Increased use of enzymes by brewers and demand for baking enzymes in emerging markets have helped Novozymes achieve impressive sales growth in its food division in the first half of 2008.
The Danish enzyme and biobusiness company supplies to a broad slate of industries, including detergents, textiles and pharmaceuticals – as well food and beverage manufacturers.
In the first six months of 2008 it saw sales of DKK 4059m (c €544.2m at today’s exchange rates), up 16 per cent in local currencies and 9 per cent in DKK. Operating profit was up 5 per cent to DKK 749m (€100.4m), excluding a one-off item that lifted comparable 2007 profit to DKK 788m (€105.7m).
In food enzymes, which accounted for 23 per cent of sales overall, the growth rate was in line with that for the company as a whole (15 per cent in local currencies, 9 per cent DKK).
In October 2007 Novozymes acquired Indian enzyme firm Biocon in order to raise its profile in the emerging market of India. According to Novozymes, use of enzymes is still in its infancy in India, but awareness of their potential and benefits in food and beverage formulation is growing.
This acquisition is said to have contributed 5 per cent of the food enzyme growth over all in H1.
However the areas highlighted as impacting sales figures most favourably were brewing, baking and processed food enzymes.
“Brewers are increasing their enzyme consumption, enabling more consistent quality and improved yields,” said the firm.
It added that greater demand for baking enzymes stemmed from emerging markets and North America – especially enzymes that can help products stay fresh for longer.
In April Novozymes announced a development aimed at just this. It teamed up with Puratos to put its enzyme technology into Puratos’ cake improver Acti-Fresh.
The result is said to provide 30-35 per cent additional softness and moistness compared with standard cakes, and extend the freshness of the product over time. Softness and moistness can be maintained for four weeks, and even up to three months, after baking, said the companies.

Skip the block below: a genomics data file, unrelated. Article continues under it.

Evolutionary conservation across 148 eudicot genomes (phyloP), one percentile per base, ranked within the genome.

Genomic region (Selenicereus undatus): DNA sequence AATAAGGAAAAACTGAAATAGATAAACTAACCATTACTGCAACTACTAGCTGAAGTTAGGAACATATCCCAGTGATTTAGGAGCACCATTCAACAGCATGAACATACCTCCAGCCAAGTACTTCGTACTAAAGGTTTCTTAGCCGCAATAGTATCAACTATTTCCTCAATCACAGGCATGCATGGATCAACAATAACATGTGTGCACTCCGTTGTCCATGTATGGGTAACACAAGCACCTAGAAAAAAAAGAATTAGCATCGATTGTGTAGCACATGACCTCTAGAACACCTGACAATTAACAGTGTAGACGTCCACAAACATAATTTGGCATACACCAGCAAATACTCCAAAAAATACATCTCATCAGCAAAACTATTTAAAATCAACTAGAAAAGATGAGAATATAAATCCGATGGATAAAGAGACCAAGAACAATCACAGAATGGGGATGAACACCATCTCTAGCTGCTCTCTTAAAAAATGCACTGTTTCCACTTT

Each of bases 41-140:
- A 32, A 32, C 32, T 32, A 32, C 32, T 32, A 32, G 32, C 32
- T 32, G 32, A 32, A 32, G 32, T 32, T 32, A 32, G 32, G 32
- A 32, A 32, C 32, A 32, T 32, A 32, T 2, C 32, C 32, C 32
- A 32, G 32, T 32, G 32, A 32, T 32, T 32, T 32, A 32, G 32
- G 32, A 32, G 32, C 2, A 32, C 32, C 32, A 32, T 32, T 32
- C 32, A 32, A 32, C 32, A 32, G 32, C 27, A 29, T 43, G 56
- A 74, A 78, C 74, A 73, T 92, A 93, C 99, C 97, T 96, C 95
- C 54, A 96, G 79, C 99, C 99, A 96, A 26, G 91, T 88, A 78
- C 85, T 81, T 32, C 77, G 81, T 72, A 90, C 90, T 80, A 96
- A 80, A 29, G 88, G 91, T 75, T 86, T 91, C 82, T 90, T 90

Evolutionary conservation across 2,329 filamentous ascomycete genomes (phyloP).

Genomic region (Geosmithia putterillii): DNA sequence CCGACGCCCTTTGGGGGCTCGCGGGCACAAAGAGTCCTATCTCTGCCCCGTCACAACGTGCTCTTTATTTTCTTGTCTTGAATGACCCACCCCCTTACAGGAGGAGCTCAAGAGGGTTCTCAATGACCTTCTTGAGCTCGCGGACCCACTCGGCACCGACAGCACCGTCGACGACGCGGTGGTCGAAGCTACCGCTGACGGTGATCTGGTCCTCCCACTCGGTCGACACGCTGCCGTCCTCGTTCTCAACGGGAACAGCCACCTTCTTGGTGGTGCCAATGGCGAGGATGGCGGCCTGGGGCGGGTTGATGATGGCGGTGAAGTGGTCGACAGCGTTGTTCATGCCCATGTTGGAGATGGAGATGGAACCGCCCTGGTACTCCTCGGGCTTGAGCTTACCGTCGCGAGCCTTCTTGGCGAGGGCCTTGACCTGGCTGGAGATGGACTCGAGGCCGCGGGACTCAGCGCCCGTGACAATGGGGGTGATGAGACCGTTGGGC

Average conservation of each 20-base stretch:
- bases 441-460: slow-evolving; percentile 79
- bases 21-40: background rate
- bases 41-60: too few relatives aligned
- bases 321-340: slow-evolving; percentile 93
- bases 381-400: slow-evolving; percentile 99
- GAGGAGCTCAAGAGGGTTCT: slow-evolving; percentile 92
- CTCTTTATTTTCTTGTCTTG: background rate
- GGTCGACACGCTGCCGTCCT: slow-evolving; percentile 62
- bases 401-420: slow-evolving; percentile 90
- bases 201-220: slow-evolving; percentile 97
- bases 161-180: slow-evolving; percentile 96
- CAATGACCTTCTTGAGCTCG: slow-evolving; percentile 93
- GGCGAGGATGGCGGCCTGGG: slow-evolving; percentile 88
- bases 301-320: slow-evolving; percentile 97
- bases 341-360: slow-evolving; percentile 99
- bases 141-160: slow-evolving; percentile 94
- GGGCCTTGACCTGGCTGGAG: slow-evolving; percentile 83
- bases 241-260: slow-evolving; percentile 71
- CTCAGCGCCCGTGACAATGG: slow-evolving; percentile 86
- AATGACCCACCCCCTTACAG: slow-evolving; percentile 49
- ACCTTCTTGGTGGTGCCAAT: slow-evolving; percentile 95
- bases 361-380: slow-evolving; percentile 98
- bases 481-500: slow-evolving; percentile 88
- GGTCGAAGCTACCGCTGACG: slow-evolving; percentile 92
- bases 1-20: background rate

Overall, president and CEO Steen Riisgard expressed satisfaction at the results for the six month period.
“There is really good momentum in our business… and despite challenging exchange rate movements in the first half and high raw material prices, earnings are keeping pace with growth.
“We can’t be anything but satisfied with results like these.”
The outlook for the company now looks good fore the rest of the year – if key exchange rates remain at their current levels for the rest of the year. It has said it expects to see sales growth at the higher end of its previously stated expectations – that is, 13 to 15 per cent.
No major acquisitions are being planned, “as the high priority continues to be given to developing growth opportunities in the existing business”.
By 2010 Novozymes would like to achieve sales of DKK 10bn (€1.34bn), primarily through organic growth. While this is seen as possible, unfavourable exchange rates are seen as the biggest single threat to achieving the ambition.